461,  1791.  Oakbusky.— Finnclson  (1792)  in  Am. 
State  Pap.,  Ind.  Aff.,  I,  289,  1832  (misprint). 
Oakfuskies.— Durouzeaux  (1792),  ibid.,  312.  Oak- 

fusky.— Flint,  Ind.  Wars,  202, 1X33.  Oakiuskees 
Niles  (1-760)  in  Mass.  Hist.  Coll.,  4th  s  v  555  IN;I 
Oakpuskee.— U.  S.  Ind.  Treat.  (1827),  420  '  1837' 
Oc-fus-kee.— Hawkins  (1799),  Sketch,  45'  1*48' 
Ockfuskee.— Jefferys,  Am.  Atlas,  map  5  1776  Oek' 
fusaet.-Lattre,  map  U.  S.,  178-1.  Okfuskl-Gat- 
schet.  Creek  Migr.Leg.,  i,  139, 1884;  u.  1x5  iwx 
Ok-whus-ke.— Adair,  Am.  Inds..  257  1775  TJDDer 
Oakfuske.— Bartram,  Travels,  461,  1791. 

Oakfuskee.  A  Creek  town  on  Deep  fork 
of  Canadian  r.,  Okla. 

Akfaski.—Gatschet,  Creek  Migr.  Leg  i  ri'.i  ISM- 
n,  1X5,  isss.  Okfuski.— Ibid. 

Oakfuskudshi  ('little  Oakfuskee').  A 
former  small  Upper  Creek  village  on  Tal 
lapoosa  r.,  4  m.  above  Niuyaka  and  1'4  in. 
above  Oakfuskee,  in  E.  Ala.  The  town 
was  destroyed  by  (Jen.  White  in  LS13. 
It  is  probable  that  the  people  were  colo 
nists  from  Little  Oakfuskee  (Chihlako 
nini)  on  Chattahoochee  r.,  which  was 
destroyed  by  the  Georgians  in  1 793.  See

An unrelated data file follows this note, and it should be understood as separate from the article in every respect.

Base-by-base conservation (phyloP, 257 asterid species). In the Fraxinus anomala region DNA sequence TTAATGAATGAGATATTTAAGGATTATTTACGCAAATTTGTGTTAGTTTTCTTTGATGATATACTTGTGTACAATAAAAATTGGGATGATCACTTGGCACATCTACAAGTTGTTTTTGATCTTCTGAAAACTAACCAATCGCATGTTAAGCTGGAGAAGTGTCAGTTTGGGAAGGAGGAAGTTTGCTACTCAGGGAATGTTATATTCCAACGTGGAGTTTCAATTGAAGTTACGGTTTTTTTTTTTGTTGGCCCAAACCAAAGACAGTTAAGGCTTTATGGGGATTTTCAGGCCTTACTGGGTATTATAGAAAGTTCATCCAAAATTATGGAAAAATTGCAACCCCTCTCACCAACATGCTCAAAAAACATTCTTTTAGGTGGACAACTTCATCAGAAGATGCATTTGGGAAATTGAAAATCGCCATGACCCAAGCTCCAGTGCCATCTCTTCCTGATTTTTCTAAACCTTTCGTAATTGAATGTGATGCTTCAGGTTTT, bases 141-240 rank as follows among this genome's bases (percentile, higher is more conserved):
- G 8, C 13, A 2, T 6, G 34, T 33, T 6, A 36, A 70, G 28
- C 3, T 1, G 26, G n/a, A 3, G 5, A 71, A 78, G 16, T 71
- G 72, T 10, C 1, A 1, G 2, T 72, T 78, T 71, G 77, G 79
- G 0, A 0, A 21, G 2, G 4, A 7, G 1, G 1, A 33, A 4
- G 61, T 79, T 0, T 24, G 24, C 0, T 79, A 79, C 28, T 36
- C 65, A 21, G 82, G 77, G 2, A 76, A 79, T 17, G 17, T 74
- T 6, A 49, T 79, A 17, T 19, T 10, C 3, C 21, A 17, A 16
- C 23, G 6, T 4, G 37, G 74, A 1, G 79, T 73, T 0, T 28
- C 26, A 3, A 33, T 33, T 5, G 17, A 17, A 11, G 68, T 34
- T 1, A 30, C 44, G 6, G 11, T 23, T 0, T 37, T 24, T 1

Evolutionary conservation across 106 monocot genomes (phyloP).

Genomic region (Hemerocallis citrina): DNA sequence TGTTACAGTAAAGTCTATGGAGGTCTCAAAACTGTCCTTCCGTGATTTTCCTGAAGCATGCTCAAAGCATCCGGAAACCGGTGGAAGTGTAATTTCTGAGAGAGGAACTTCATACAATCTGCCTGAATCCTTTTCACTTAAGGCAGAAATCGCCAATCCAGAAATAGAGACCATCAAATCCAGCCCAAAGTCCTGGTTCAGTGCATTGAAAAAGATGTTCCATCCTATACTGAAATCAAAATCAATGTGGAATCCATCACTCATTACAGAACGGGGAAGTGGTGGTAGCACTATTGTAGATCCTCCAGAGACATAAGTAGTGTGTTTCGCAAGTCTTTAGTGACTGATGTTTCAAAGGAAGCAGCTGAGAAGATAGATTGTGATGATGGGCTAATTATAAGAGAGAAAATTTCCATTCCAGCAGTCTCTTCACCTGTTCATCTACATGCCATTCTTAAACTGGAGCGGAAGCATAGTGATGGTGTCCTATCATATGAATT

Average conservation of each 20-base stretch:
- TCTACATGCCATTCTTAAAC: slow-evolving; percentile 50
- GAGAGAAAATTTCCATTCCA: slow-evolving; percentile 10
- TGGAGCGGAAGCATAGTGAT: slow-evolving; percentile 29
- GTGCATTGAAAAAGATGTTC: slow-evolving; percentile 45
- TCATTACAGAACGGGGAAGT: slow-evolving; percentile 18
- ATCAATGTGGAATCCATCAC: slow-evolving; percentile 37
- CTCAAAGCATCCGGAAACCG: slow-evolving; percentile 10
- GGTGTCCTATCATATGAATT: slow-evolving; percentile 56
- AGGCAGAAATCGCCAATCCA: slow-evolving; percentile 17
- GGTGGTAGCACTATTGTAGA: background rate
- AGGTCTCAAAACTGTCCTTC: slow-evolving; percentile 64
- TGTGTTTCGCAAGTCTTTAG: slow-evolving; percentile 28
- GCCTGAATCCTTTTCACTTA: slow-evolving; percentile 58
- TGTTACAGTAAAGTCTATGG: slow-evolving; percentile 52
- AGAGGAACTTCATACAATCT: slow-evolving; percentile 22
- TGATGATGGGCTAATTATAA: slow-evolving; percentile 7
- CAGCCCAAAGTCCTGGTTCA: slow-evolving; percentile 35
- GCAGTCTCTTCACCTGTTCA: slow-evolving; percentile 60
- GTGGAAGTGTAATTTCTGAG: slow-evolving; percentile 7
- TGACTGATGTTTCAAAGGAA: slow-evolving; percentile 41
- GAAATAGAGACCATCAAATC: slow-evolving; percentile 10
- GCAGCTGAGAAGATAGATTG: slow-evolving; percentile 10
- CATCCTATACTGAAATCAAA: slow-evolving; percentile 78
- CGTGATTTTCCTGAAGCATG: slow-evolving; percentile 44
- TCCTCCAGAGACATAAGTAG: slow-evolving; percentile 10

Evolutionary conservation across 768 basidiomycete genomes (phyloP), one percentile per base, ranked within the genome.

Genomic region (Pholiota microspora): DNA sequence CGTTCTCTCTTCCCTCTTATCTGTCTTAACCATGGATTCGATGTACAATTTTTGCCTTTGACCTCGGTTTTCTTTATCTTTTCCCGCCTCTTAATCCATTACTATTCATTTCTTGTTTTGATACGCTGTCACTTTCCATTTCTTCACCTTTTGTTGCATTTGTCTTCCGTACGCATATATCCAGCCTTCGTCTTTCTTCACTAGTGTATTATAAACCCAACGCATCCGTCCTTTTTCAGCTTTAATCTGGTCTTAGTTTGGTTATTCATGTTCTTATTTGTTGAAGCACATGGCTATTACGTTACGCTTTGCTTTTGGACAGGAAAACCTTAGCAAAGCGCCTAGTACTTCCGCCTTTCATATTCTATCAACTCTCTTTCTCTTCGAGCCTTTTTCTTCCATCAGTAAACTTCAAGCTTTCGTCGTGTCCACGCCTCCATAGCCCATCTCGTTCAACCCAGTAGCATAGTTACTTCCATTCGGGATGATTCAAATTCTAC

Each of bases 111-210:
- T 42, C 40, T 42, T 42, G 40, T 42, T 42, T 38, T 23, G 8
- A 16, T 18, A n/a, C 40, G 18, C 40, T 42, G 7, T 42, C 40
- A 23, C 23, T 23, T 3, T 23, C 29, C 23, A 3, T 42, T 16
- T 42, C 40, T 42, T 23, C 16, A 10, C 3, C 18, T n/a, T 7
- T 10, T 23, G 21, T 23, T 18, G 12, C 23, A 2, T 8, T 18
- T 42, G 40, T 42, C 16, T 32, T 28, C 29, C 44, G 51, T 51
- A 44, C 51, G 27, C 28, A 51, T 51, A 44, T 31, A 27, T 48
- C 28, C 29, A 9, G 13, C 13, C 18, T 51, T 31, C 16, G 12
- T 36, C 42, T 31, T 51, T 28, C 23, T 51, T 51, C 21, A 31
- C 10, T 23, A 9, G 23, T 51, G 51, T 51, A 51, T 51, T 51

Little  Ockfuske.— Piekett,  Hist.  Ala.,  557  ls.96 
Little  Okfuski.— I'ickett,  Hist.  Ala.,  n.  299.  1X51. 
Oc-fus-coo-che.— Hawkins  (1799),  Sketch,  51,  1848! 
Okfusku'dshi.— Gatschet,  Creek  Migr.  Leg  i  140 


Oapars.  A  former  Papago  rancheria  be 
tween  San  Navier  del  Bac  and  the  ( Jila  r. 
ins.  Arizona;  visited  by  Father (iarces  in 
1775,  and  by  An/a  and  Font  in  1780. 
Ditt-pax. — An/a  and  Font  (17x0 1  quoted  by  Ban 
croft,  Ariz,  and  X.  Mex.,  392,  18X9.  Oapars.— Arri- 
civita,  Cronica  Serafica,  II,  416,  1792.  Oitapars. — 
Anza  and  Font  (1780)  quoted  by  Bancroft,  Ariz. 
andX.  Mex.,  392,  18X9.  Oytapars.— Garccs  (1775), 
Diary.  64, 1900.  Oytapayts.— Anzaand  Font  ( 17X0) 
quoted  by  Bancroft,  Ariz,  and  X.  Mex.,  392.  18X9. 
Pueblo  viejo. — Ibid. 

Oat  (Out).  The  Kaccoon  clan  of  the 
Caddo. — Mooney  in  14th  Rep.  P>.  A.  F., 
1093,  1S96. 

Oatka  ((/-at-k«) .  A  former  small  Seneca 
village  on  the  site  of  Scottsville,  on  the  w. 
bank  of  Genesee  r.,  Monroe  co.,  N.  Y. —